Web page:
Foundation for Endangered Languages

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10. Recent Publications

Note: Items marked with an asterisk (*) are available for review by readers. Write to the editor to request a copy.

Instant Hawaiian Immersion - audio CD package
(Topics Entertainment, $29.95)
Pat Gee

Beyond "aloha" and "mahalo," the common tourist knows about as many Hawaiian words as do most residents of this state, unless they are the names of local food or streets. But with the growing sovereignty movement and continuing controversy over Native Hawaiian rights, cultural awareness has prompted some kamaaina and malihini to learn the language for their own enrichment.

To others, the pursuit of the language goes even further. Kaliko Beamer-Trapp, a Hawaiian language teacher, is among those who think Hawaiian should be on par with English -- spoken all the time at work and play, and used more commonly in legal documents. He has developed an audio CD series to keep the language "surviving in today's world."

"We represent a lot of young people trying to get the language spoken to each other all the time. If you don't believe in it this way, why do this at all?" he asks.

"We" includes Kiele Akana-Gooch, who translates historic Hawaiian documents into English for Alu Like (an education-oriented Hawaiian nonprofit agency), as does Beamer-Trapp.

He and Akana-Gooch provide the two voices on an eight-disc audio "Instant Hawaiian Immersion" course produced by the Seattle-based Topics Entertainment. The smiling face of the pretty, young woman who is "one-eighth Hawaiian and nine different things" graces the box. "I see my face all over the place," she says, covering her face with her hands in modesty. Bookstores and other outlets carry the Instant Immersion product line that offers courses in Spanish, Japanese, French and English.

Akana-Gooch said many people don't know that Hawaiian is an official language of the state, along with English; and that Hawaii is the only state with two official languages. So much has changed since a time when speaking Hawaiian "used to be forbidden" -- when Hawaii was subjugated to rule of the United States in 1898, she said.

"People can write checks in Hawaiian, testify before the Legislature in Hawaiian (with an interpreter), and write land deeds -- all the major functions ... I'm really proud that the Hawaiian language is being embraced. It's about time," she said.

"I'd like to see Hawaii become more of a bilingual state, like in Canada (where, on all store merchandise) one side is written in French and the other side in English," she said.

Tricia Vander Leest, the Topics project coordinator who approached Beamer-Trapp to work on the project, said the CD series, as well as a three-disc audio-visual interactive software package, are "doing really well," totaling 25,000 in sales a month.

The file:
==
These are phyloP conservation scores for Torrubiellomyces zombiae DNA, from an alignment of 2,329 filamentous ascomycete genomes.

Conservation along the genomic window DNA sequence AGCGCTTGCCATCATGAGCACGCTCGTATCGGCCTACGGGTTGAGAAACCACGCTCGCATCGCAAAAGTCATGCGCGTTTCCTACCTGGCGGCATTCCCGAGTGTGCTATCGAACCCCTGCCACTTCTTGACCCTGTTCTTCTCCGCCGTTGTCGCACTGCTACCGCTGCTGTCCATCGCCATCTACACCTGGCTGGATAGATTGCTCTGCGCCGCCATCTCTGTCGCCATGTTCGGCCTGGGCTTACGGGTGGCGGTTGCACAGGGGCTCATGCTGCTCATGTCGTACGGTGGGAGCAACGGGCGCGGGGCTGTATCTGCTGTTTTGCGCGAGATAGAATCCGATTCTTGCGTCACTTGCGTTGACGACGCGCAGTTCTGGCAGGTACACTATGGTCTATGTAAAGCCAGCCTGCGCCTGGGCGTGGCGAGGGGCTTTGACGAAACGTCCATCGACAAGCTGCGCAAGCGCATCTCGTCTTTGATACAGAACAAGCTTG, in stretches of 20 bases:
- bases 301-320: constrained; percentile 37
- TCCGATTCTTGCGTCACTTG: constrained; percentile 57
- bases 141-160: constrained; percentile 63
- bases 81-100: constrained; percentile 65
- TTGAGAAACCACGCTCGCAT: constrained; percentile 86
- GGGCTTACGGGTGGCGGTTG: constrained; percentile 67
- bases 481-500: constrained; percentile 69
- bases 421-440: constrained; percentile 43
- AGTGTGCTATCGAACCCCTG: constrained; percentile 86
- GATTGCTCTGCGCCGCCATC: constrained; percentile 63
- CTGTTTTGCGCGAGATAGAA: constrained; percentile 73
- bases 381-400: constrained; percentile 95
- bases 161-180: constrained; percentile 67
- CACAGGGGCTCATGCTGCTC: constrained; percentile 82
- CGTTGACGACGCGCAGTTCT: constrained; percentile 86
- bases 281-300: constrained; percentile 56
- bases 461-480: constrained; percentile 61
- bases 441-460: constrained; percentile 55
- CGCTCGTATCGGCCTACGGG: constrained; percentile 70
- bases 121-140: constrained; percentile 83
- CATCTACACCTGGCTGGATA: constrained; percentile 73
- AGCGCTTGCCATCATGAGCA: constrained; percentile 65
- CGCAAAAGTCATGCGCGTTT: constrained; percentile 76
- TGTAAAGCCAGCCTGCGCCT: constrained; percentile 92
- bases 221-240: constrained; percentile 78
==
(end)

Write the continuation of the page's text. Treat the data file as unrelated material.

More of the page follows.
Most of the sales have originated in Hawaii, followed by Washington state, California and Las Vegas, since the set went on the market in January. The mainland states are the ones where many former Hawaii have relocated, and they're interested in going "back to their roots," she said.

HOW Beamer-Trapp came to make a Hawaiian language teaching tape is a good example of how Hawaii creates and is created by melting boundaries between people of diverse cultures. His name sounds as though it belongs to a local boy, rather than someone born as Simon Trapp in England.

His first name, "Kaliko," which means "the young leaf of the 'ohia lehua tree," was given to him by kumu hula Patrick Makuakane in the early '90s when he was dancing in a San Francisco Polynesian revue. The Beamer surname was bestowed on him after the legendary entertainer Aunty Nona Beamer adopted him several years ago.

"I was very honored. ... I was very, very fortunate" to be adopted by someone who has become an icon of the aloha spirit, he said, adding the only other student she has adopted is Maile Beamer-Loo of Oahu, who has preserved hula in the Beamer style of teaching.

When he arrived in Hawaii from California in 1994 with Beamer's help, "I was interested in reinventing myself" and focusing on the Hawaiian language and culture. He taught Hawaiian for six years in a Hawaiian Language Immersion School in Keaau on the Big Island, under the auspices of the University of Hawaii at Hilo.

In 2002 he started Kili'apu Services, which has three branches: DrMacNut, a repair service for Apple Macintosh computers; 11th Avenue Filmworks, which makes educational videos and does freelance production work; and translating and editing services in Hawaiian, Marquesan and French languages.

Topics Entertainment wanted him to make the CDs without written text, as is the style of their other CDs. Topics' idea is that people can learn a language by listening to it as they are driving or doing housework.

"I know how difficult that is," he said, recalling how he couldn't pronounce Hawaiian words without seeing the way they were spelled.

One day he had a "breakthrough" idea to divide a word into "component parts," each with its own definition, he said. For instance, the word "Kaimuki," he broke into Ka (meaning "the"), imu (underground oven), and ki (ti leaf).

He told Topics he would publish some text on his own Web site for free, because "I can't imagine people trying to learn with out it. The name of the site is, which is mentioned on the first CD of the series in the introduction, but not on the box.

"It must've helped a lot of people," he said. After ignoring the site after setting it up at Christmas, he returned to discover 1,777 hits.